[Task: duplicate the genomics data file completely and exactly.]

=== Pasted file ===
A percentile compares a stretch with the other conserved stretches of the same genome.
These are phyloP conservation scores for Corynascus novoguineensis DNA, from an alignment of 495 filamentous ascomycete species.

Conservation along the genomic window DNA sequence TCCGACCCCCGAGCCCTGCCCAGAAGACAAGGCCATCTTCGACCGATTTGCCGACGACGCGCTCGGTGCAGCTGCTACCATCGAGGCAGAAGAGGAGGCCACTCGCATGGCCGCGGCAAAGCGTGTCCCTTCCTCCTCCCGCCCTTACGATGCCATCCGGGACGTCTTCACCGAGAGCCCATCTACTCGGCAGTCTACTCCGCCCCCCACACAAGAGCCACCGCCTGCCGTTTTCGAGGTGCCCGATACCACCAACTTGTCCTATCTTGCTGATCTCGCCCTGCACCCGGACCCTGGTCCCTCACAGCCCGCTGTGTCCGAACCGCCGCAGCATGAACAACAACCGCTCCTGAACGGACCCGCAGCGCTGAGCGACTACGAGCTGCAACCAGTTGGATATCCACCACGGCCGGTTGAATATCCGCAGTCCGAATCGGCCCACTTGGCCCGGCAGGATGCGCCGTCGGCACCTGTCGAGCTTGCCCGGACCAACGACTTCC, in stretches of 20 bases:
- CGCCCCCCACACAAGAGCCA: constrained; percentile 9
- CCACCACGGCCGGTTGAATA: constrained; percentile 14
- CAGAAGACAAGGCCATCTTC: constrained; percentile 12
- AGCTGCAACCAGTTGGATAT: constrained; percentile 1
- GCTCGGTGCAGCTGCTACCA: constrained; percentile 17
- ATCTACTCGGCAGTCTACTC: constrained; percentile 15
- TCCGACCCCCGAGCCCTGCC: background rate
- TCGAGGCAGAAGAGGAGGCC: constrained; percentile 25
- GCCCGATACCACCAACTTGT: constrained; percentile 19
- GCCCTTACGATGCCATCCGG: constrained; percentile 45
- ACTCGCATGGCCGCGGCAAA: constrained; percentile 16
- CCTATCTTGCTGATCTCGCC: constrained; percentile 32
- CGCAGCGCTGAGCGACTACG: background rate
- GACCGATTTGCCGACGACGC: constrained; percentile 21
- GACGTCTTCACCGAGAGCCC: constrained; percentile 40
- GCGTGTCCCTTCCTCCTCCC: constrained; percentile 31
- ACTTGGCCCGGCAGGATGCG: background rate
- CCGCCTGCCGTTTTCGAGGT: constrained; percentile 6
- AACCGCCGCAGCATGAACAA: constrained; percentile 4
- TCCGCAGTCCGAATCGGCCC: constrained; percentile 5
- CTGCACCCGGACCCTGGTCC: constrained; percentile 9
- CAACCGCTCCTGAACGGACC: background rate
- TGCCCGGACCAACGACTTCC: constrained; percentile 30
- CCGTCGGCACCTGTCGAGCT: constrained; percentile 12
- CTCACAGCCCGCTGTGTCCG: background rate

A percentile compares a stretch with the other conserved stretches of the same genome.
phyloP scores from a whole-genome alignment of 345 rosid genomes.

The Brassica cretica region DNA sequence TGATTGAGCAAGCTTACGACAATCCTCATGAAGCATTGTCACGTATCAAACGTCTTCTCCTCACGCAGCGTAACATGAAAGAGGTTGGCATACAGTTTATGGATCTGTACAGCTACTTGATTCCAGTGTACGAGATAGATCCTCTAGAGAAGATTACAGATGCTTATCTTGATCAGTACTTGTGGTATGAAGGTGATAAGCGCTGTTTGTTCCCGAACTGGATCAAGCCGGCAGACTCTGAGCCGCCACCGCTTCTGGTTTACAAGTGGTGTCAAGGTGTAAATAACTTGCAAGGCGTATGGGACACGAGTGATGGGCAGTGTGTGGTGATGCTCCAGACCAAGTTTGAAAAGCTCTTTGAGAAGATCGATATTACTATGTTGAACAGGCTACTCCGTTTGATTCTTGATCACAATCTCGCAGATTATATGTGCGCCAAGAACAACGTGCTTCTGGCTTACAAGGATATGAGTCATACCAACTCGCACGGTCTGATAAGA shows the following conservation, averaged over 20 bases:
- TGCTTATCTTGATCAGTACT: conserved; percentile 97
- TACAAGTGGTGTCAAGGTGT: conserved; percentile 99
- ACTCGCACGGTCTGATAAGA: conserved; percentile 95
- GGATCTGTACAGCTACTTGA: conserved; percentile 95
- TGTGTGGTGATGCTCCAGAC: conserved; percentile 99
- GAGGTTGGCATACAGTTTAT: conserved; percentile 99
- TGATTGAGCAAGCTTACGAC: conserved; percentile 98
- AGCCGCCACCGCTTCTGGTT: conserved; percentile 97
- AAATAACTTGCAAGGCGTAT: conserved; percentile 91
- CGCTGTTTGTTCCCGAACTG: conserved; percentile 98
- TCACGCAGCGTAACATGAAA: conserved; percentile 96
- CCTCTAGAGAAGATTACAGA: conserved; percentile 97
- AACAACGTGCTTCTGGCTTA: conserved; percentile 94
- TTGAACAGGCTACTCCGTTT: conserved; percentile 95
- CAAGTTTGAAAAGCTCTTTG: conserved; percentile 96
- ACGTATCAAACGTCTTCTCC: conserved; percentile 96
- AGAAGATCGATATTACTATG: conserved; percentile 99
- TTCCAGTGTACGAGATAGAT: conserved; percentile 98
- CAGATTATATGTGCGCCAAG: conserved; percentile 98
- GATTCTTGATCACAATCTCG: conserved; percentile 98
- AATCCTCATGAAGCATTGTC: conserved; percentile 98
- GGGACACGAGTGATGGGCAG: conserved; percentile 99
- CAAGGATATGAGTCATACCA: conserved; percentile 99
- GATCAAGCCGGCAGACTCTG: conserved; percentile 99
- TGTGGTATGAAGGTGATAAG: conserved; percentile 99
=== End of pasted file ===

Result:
A percentile compares a stretch with the other conserved stretches of the same genome.
These are phyloP conservation scores for Corynascus novoguineensis DNA, from an alignment of 495 filamentous ascomycete species.

Conservation along the genomic window DNA sequence TCCGACCCCCGAGCCCTGCCCAGAAGACAAGGCCATCTTCGACCGATTTGCCGACGACGCGCTCGGTGCAGCTGCTACCATCGAGGCAGAAGAGGAGGCCACTCGCATGGCCGCGGCAAAGCGTGTCCCTTCCTCCTCCCGCCCTTACGATGCCATCCGGGACGTCTTCACCGAGAGCCCATCTACTCGGCAGTCTACTCCGCCCCCCACACAAGAGCCACCGCCTGCCGTTTTCGAGGTGCCCGATACCACCAACTTGTCCTATCTTGCTGATCTCGCCCTGCACCCGGACCCTGGTCCCTCACAGCCCGCTGTGTCCGAACCGCCGCAGCATGAACAACAACCGCTCCTGAACGGACCCGCAGCGCTGAGCGACTACGAGCTGCAACCAGTTGGATATCCACCACGGCCGGTTGAATATCCGCAGTCCGAATCGGCCCACTTGGCCCGGCAGGATGCGCCGTCGGCACCTGTCGAGCTTGCCCGGACCAACGACTTCC, in stretches of 20 bases:
- CGCCCCCCACACAAGAGCCA: constrained; percentile 9
- CCACCACGGCCGGTTGAATA: constrained; percentile 14
- CAGAAGACAAGGCCATCTTC: constrained; percentile 12
- AGCTGCAACCAGTTGGATAT: constrained; percentile 1
- GCTCGGTGCAGCTGCTACCA: constrained; percentile 17
- ATCTACTCGGCAGTCTACTC: constrained; percentile 15
- TCCGACCCCCGAGCCCTGCC: background rate
- TCGAGGCAGAAGAGGAGGCC: constrained; percentile 25
- GCCCGATACCACCAACTTGT: constrained; percentile 19
- GCCCTTACGATGCCATCCGG: constrained; percentile 45
- ACTCGCATGGCCGCGGCAAA: constrained; percentile 16
- CCTATCTTGCTGATCTCGCC: constrained; percentile 32
- CGCAGCGCTGAGCGACTACG: background rate
- GACCGATTTGCCGACGACGC: constrained; percentile 21
- GACGTCTTCACCGAGAGCCC: constrained; percentile 40
- GCGTGTCCCTTCCTCCTCCC: constrained; percentile 31
- ACTTGGCCCGGCAGGATGCG: background rate
- CCGCCTGCCGTTTTCGAGGT: constrained; percentile 6
- AACCGCCGCAGCATGAACAA: constrained; percentile 4
- TCCGCAGTCCGAATCGGCCC: constrained; percentile 5
- CTGCACCCGGACCCTGGTCC: constrained; percentile 9
- CAACCGCTCCTGAACGGACC: background rate
- TGCCCGGACCAACGACTTCC: constrained; percentile 30
- CCGTCGGCACCTGTCGAGCT: constrained; percentile 12
- CTCACAGCCCGCTGTGTCCG: background rate

A percentile compares a stretch with the other conserved stretches of the same genome.
phyloP scores from a whole-genome alignment of 345 rosid genomes.

The Brassica cretica region DNA sequence TGATTGAGCAAGCTTACGACAATCCTCATGAAGCATTGTCACGTATCAAACGTCTTCTCCTCACGCAGCGTAACATGAAAGAGGTTGGCATACAGTTTATGGATCTGTACAGCTACTTGATTCCAGTGTACGAGATAGATCCTCTAGAGAAGATTACAGATGCTTATCTTGATCAGTACTTGTGGTATGAAGGTGATAAGCGCTGTTTGTTCCCGAACTGGATCAAGCCGGCAGACTCTGAGCCGCCACCGCTTCTGGTTTACAAGTGGTGTCAAGGTGTAAATAACTTGCAAGGCGTATGGGACACGAGTGATGGGCAGTGTGTGGTGATGCTCCAGACCAAGTTTGAAAAGCTCTTTGAGAAGATCGATATTACTATGTTGAACAGGCTACTCCGTTTGATTCTTGATCACAATCTCGCAGATTATATGTGCGCCAAGAACAACGTGCTTCTGGCTTACAAGGATATGAGTCATACCAACTCGCACGGTCTGATAAGA shows the following conservation, averaged over 20 bases:
- TGCTTATCTTGATCAGTACT: conserved; percentile 97
- TACAAGTGGTGTCAAGGTGT: conserved; percentile 99
- ACTCGCACGGTCTGATAAGA: conserved; percentile 95
- GGATCTGTACAGCTACTTGA: conserved; percentile 95
- TGTGTGGTGATGCTCCAGAC: conserved; percentile 99
- GAGGTTGGCATACAGTTTAT: conserved; percentile 99
- TGATTGAGCAAGCTTACGAC: conserved; percentile 98
- AGCCGCCACCGCTTCTGGTT: conserved; percentile 97
- AAATAACTTGCAAGGCGTAT: conserved; percentile 91
- CGCTGTTTGTTCCCGAACTG: conserved; percentile 98
- TCACGCAGCGTAACATGAAA: conserved; percentile 96
- CCTCTAGAGAAGATTACAGA: conserved; percentile 97
- AACAACGTGCTTCTGGCTTA: conserved; percentile 94
- TTGAACAGGCTACTCCGTTT: conserved; percentile 95
- CAAGTTTGAAAAGCTCTTTG: conserved; percentile 96
- ACGTATCAAACGTCTTCTCC: conserved; percentile 96
- AGAAGATCGATATTACTATG: conserved; percentile 99
- TTCCAGTGTACGAGATAGAT: conserved; percentile 98
- CAGATTATATGTGCGCCAAG: conserved; percentile 98
- GATTCTTGATCACAATCTCG: conserved; percentile 98
- AATCCTCATGAAGCATTGTC: conserved; percentile 98
- GGGACACGAGTGATGGGCAG: conserved; percentile 99
- CAAGGATATGAGTCATACCA: conserved; percentile 99
- GATCAAGCCGGCAGACTCTG: conserved; percentile 99
- TGTGGTATGAAGGTGATAAG: conserved; percentile 99